Wednesday, January 11, 2012


Technology is the driving force for achieving prosperity and power among the comity of nations and when it comes to food technology it can make any country prosperous if rightly used. In fact abundance of food can turn people into workforce with high productivity and innovation capability. Take the case of America, considered the richest nation on earth, measured by any yardstick. If its armed forces can deter potential adversaries from any part of the world from hostile action, its food production base is of such size that no other country can ever come near to its pre-eminent position. It is said that foods wasted by the American population every day can support the food needs of the entire world and that is the magnitude of its prowess. The free economy has promoted competition spurring innovations which further lead to more capacity building. Here is a commentary by a dispassionate observer regarding the food "power' of this country which makes interesting reading. 

"Food technology is the foundation of any country's prosperity. Not coincidentally, the United States is both the most prosperous country in the world and its biggest food producer. Today, it's the biggest per-capita exporter of food by nearly double—the next country on the list, France, produces only about half as much. In fact, the American food system has created so much abundance that it literally wastes more food than many countries produce. Americans actually throw away about half the food that is harvested for them. By the numbers, American consumers spend a trillion dollars a year on food, which is roughly split between supermarkets and restaurants. About half of that restaurant amount—a quarter of a trillion dollars—is spent on fast food. It should be no surprise that Americans have some of the highest caloric intake on the planet, as this map illustrates. It should similarly not be a surprise that many of the world's biggest companies are American food producers. Pepsi, Kraft, Coca-Cola, Tyson Foods and McDonald's are Fortune 500 companies that form the backbone of an industry that is worth nearly $5 trillion dollars, or around 10% of global economic output. With so much money at stake and the competition between producers so fierce, there is constant pressure to innovate. Whether it's creating new and better food products or distributing, transporting, packaging and selling them more efficiently, technology is at the heart of everything we eat. It indeed manifests itself in ways we hardly notice thanks to the passage of time. Consider that in 1965 it took around an hour to prepare a meal. By the mid-nineties, thanks to processing, packaging and new cooking technology such as the microwave and better ovens, that preparation time was shaved in half. That means more time to get on with being prosperous.Some would point out that all of this excess has resulted in an obesity epidemic in the United States, but that's only partially true. The World Health Organization identifies a sedentary lifestyle—also known as lack of exercise—as a major cause of obesity, so it's not all the burgers' fault. Even still, as with all technologies, food advances have solved many problems and introduced new ones. One final aspect of food technology, which I explore in my book, Sex, Bombs and Burgers, is its use by the United States as a weapon, figuratively speaking. The biggest driver of war, terrorism and conflict is poverty, which is usually found in places that don't have enough food or where it isn't distributed properly. By eliminating hunger, countries also eliminate the main motivating factor for why people enlist in conflicts. A happy and well-fed populace is a largely peaceful populace'.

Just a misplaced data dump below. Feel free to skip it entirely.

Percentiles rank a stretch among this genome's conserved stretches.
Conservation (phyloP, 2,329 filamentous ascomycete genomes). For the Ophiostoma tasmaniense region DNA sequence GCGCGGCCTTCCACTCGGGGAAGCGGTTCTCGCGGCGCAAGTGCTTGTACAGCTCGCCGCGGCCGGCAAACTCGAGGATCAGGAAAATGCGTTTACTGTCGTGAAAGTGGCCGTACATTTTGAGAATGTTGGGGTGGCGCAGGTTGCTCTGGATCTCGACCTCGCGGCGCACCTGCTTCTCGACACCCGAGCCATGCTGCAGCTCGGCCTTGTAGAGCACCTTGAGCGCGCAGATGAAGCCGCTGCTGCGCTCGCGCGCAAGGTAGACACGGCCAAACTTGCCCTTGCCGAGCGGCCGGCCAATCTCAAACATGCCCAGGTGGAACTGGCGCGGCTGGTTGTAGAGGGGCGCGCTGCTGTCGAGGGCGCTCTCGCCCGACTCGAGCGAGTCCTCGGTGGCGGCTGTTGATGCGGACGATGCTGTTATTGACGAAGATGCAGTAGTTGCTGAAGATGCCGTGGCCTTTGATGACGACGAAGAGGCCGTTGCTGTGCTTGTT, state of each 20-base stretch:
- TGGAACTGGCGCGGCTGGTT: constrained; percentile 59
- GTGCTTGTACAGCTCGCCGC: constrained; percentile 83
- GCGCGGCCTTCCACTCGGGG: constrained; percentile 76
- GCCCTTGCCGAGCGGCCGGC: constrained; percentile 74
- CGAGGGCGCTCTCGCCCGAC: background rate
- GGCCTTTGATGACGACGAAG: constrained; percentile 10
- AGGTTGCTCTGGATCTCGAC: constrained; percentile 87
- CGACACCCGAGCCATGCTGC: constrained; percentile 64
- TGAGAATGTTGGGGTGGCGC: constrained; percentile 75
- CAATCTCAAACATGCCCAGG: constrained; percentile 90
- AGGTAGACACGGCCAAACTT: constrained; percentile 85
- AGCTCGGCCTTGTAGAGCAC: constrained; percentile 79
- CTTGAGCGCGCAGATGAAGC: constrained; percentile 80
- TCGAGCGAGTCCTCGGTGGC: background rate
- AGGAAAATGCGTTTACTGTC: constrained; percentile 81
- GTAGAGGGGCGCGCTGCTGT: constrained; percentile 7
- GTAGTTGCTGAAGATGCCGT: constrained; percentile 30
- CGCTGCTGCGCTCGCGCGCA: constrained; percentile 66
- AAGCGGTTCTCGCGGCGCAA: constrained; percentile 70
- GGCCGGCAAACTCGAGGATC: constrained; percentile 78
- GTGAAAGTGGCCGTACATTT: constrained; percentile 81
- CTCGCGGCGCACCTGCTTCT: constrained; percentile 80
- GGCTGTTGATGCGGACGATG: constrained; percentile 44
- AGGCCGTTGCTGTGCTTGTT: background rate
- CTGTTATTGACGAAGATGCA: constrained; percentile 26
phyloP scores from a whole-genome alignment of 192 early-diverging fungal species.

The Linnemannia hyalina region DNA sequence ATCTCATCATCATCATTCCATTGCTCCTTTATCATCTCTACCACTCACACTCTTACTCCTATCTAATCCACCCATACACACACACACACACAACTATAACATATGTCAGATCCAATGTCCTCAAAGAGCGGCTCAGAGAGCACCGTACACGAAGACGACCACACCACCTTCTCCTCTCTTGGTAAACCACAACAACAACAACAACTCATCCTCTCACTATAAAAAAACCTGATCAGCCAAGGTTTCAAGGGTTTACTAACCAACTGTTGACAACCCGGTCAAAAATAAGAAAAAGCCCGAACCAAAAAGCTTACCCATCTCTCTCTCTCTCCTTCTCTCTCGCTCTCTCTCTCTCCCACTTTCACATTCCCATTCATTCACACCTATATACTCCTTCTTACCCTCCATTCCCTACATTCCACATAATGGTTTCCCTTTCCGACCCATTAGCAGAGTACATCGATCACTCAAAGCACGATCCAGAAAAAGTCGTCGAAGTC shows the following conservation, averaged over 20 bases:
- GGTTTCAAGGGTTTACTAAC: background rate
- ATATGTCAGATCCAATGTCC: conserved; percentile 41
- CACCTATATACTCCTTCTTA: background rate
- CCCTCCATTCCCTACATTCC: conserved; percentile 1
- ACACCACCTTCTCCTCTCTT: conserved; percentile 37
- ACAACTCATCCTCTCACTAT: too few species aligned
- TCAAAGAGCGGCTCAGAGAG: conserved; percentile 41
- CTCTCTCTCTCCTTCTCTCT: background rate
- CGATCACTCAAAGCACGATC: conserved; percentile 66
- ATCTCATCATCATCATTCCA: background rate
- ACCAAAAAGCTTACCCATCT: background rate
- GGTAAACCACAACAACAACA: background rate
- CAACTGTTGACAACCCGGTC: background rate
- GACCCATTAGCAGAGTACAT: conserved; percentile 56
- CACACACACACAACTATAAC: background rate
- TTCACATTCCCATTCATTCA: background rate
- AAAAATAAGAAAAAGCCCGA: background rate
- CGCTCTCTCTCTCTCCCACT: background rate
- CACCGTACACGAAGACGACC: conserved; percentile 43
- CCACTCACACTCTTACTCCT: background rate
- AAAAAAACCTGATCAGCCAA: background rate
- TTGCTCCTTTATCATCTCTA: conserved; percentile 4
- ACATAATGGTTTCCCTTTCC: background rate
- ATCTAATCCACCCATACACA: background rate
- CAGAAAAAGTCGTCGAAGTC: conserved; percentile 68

Another view of America's food power is that a substantial population in many parts of the world is suffering from hunger, malnutrition, under nutrition, diseases and poverty because of the concentration of resources in this country. Every policy involving food orchestrated in the US has its own ripple effect on the food situation in many countries. The Gasohol policy requiring blending of gasoline with ethanol diverted valuable food corn into alcohol production affecting global corn prices. The gigantic agricultural subsidies showered on rich farmers of the US made the farmers in the third world poorer and poorer because of distorted farm produce prices in the global market. There are many other instances when American domestic policies hurt the food situation elsewhere in the world. While strong food technology can definitely empower weak nations to achieve unimaginable heights, the burden of inputs will cost them very heavily unless supported by liberal economic aid. America must work towards this goal in the interest of peace on this planet.


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